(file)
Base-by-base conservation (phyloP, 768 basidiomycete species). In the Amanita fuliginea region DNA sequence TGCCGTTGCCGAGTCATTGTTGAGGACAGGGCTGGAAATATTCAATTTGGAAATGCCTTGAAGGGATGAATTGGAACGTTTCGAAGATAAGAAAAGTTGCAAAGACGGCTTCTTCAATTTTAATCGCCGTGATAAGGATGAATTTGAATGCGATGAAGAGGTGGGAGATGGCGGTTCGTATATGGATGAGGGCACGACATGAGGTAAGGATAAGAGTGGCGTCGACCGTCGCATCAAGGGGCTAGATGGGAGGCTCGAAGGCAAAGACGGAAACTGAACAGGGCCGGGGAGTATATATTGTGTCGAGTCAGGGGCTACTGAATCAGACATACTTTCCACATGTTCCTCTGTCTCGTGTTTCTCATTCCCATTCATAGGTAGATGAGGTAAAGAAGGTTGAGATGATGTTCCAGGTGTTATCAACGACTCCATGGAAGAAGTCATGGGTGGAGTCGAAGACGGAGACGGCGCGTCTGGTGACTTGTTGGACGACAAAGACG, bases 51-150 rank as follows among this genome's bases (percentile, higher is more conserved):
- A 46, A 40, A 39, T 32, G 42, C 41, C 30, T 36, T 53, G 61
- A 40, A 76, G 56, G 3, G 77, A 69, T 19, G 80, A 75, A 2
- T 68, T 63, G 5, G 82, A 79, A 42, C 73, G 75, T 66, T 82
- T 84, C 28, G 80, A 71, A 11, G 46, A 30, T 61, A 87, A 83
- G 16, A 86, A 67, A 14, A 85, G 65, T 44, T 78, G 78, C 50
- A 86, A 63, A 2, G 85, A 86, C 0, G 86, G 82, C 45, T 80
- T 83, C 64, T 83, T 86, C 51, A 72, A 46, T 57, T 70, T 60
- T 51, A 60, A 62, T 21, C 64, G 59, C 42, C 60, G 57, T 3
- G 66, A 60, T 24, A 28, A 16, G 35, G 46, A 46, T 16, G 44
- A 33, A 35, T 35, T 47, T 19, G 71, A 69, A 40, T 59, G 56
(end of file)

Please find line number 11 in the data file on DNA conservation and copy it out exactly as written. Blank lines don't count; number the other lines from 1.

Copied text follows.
- A 33, A 35, T 35, T 47, T 19, G 71, A 69, A 40, T 59, G 56